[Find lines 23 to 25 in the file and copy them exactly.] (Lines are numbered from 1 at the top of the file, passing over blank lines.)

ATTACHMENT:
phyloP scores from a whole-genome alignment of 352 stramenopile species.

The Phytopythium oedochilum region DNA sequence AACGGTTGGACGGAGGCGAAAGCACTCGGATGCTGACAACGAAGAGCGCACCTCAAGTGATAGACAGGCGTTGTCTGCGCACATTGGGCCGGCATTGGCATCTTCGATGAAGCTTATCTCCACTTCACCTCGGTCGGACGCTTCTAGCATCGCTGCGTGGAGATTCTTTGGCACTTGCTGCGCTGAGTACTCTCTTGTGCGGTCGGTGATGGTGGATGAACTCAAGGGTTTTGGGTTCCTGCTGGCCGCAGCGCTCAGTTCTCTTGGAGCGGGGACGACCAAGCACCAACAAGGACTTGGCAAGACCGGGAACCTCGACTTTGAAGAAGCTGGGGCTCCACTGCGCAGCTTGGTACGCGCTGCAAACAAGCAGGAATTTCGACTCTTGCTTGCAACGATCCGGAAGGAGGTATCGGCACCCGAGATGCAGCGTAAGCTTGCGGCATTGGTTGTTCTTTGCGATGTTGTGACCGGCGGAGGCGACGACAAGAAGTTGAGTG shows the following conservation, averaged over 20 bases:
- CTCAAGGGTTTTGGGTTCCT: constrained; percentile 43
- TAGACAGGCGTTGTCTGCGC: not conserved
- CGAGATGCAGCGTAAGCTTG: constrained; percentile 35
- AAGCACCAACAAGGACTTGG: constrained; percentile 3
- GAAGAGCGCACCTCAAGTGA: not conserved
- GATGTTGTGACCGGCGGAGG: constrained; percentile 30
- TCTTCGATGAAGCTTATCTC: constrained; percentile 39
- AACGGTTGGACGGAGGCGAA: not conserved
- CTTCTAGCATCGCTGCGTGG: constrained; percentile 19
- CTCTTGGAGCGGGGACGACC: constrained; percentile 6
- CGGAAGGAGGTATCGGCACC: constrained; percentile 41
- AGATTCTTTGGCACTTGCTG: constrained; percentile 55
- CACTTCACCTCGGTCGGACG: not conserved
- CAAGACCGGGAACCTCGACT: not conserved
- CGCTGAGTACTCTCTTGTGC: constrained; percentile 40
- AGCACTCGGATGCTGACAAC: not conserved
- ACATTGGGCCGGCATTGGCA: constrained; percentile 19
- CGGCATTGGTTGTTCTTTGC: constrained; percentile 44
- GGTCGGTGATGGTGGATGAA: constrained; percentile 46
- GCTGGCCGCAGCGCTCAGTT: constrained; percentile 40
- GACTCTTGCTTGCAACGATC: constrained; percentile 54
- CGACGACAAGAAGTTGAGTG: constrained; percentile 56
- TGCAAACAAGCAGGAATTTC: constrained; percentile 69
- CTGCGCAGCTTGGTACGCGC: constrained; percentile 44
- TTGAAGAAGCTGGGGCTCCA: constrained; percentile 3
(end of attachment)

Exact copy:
- GACTCTTGCTTGCAACGATC: constrained; percentile 54
- CGACGACAAGAAGTTGAGTG: constrained; percentile 56
- TGCAAACAAGCAGGAATTTC: constrained; percentile 69